Eurosport tops EMS media survey

Eurosport has held on to its position as the most watched pan-European TV channel, according to the latest European Media and Marketing Survey.

Eurosport has held on to its position as the most watched

pan-European TV channel, according to the latest European Media and

Marketing Survey.



The Times was the most widely read daily newspaper across Europe, while

the Sunday Times was the most read weekly. Reader’s Digest came top

among monthly magazines and Lufthansa Bordbuch was the top scoring

in-flight title across Europe.



The findings are from the 1996 EMS study and reflect the first full two

years of data from the combined press and broadcast media survey.



According to EMS, Eurosport - the only channel to increase its reach in

1996 - reaches 45 per cent of the top European households each

month.



CNN comes in second place with 27 per cent.



Average weekly viewing for BBC Prime fell slightly to 1.5 per cent,

while the Discovery Channel was up from 6 per cent in 1995 to 6.9 per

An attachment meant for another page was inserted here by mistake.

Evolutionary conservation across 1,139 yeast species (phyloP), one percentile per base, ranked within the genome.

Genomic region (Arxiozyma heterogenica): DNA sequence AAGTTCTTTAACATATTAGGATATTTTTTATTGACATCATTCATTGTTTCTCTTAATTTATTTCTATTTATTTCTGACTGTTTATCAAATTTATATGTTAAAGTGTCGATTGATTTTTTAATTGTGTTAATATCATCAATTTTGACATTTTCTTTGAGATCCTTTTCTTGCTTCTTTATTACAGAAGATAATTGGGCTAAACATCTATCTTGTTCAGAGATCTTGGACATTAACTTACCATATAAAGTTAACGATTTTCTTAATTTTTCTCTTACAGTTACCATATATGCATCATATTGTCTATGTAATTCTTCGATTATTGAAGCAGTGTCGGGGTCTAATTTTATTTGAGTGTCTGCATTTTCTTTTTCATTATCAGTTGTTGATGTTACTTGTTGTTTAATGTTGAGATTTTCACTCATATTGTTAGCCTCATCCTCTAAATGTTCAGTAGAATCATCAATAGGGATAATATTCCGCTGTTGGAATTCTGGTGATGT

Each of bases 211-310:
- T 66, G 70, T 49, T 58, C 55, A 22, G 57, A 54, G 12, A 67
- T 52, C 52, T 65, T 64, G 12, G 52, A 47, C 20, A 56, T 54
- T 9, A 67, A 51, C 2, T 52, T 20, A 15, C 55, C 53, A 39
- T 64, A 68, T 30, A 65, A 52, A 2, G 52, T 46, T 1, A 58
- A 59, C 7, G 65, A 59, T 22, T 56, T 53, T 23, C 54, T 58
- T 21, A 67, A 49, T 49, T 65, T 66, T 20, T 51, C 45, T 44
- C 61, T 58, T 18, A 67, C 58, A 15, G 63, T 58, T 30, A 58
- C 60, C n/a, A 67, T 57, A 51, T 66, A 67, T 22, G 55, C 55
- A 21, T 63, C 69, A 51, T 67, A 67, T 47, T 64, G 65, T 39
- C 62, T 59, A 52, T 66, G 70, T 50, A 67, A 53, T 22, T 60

cent in 1996, and TNT rose from 4.9 per cent to 5.1 per cent.



Of the news and business channels, EBN’s daily reach grew fastest, up 42

per cent to 88,000. However, average weekly viewing was highest for CNN

International at 15.4 per cent, with Euronews at 11.3 per cent, Sky News

up from 3.6 per cent to 4.3 per cent, BBC World at 2.2 per cent, 1.1 per

cent for EBN and 1 per cent for CNBC.



Results among the press were fairly static year on year, with no

significant gainers or losers.



The survey also covered Internet usage. It found that 7 per cent of

EMS’s universe of 2.9 million Europeans use the Internet for e-mail at

least once a week. During the second half of the year, the number of

people using the Net at least once a month rose by 18 per cent, compared

with the first half of the year.



The EMS universe comprised the main income earners in the top 20 per

cent of households in each country, which totalled 39.8 million people

for the 1996 survey.